There is a gap in the literature of advertising that highlights the current lack of development of theories and practices of advertising creativity—resulting in a state of knowledge that is highly tentative and disconnected (Smith and Yang, 2004: 32).
We review the literature and bridge this gap by combining two steps. First, since insufficient systematic empirical knowledge is available in the field of advertising creativity, we assume that we may approach an adequate framework of the creativity process by borrowing from other fields. These approaches often suggest that creativity emerges from the basic elements of surprise and regularity. An appropriate balance between the two elements underlies creative ads, though whether ads that win awards are also necessarily effective in the marketplace, has also been debated in previous research. Second, in implementing these views, methods of creativity enhancement are subsequently reviewed. They can be divided into methods that advocate a random process, based on the assumption that there is a high degree of chance in coming up with a winning creative idea, and methods advocating bounded regularity that are analytical and focused rather than random or blind. Finally, Surprise and regularity have been found to sustain a constructive tension in the creativity process and therefore should guide the development of conceptual thinking and methods for designing creative ads.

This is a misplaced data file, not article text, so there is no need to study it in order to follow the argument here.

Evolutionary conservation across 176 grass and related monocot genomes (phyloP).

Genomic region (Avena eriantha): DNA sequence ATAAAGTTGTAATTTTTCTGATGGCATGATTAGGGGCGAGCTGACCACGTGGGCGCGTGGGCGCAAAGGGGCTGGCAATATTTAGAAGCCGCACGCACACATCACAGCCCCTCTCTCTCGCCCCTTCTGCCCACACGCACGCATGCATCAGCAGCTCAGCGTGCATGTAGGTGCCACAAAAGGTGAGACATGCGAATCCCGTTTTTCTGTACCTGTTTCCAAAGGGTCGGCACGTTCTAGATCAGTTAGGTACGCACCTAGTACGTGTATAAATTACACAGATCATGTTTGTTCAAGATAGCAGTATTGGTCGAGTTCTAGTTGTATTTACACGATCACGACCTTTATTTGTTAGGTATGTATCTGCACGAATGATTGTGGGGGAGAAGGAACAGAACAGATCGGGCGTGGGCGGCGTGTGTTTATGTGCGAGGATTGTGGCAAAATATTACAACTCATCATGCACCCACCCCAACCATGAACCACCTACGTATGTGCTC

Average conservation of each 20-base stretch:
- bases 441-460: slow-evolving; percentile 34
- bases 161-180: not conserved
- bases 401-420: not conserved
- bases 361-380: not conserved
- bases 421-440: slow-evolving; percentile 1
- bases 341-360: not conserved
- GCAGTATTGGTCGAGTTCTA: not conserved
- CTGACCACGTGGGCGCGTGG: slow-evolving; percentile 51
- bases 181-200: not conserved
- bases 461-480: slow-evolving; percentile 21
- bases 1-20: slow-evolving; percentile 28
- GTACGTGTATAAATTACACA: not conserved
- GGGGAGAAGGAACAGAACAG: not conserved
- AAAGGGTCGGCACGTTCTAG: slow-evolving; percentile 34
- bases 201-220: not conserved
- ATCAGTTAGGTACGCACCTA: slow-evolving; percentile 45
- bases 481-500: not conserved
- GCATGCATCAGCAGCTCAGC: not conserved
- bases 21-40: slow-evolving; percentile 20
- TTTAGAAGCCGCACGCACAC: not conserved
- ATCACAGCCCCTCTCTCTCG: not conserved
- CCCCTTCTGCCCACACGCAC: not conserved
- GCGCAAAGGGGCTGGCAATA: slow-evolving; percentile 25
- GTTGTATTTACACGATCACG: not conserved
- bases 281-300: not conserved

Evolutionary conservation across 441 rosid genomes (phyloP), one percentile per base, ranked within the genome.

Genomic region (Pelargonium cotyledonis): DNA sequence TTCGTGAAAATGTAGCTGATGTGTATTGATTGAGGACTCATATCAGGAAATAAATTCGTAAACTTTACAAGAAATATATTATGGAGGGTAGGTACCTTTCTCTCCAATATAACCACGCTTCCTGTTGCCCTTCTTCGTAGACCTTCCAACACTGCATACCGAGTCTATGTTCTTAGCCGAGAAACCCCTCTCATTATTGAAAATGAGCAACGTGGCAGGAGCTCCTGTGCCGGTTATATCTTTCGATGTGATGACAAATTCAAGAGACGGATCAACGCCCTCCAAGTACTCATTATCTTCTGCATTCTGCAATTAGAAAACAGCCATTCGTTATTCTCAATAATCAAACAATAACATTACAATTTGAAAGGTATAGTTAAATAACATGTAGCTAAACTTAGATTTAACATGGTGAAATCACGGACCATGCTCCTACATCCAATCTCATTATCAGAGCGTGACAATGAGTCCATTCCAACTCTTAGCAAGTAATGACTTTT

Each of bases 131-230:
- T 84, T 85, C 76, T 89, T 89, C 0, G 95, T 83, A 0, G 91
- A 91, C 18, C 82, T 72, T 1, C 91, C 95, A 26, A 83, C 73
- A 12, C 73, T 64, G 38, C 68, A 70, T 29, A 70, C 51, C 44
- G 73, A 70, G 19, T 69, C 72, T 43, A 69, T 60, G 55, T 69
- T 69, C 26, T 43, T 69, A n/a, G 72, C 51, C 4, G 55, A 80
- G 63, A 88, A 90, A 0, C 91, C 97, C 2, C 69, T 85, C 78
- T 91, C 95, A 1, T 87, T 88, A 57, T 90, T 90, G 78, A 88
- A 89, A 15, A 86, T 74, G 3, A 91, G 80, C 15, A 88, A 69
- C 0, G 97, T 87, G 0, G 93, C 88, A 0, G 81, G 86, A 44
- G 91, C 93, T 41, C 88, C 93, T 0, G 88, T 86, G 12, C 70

Goldenberg, Jacob, and David Mazursky. "Creativity in Advertising." In Handbook of Advertising. Ed. Gerard Tellis. London: SAGE (forthcoming).
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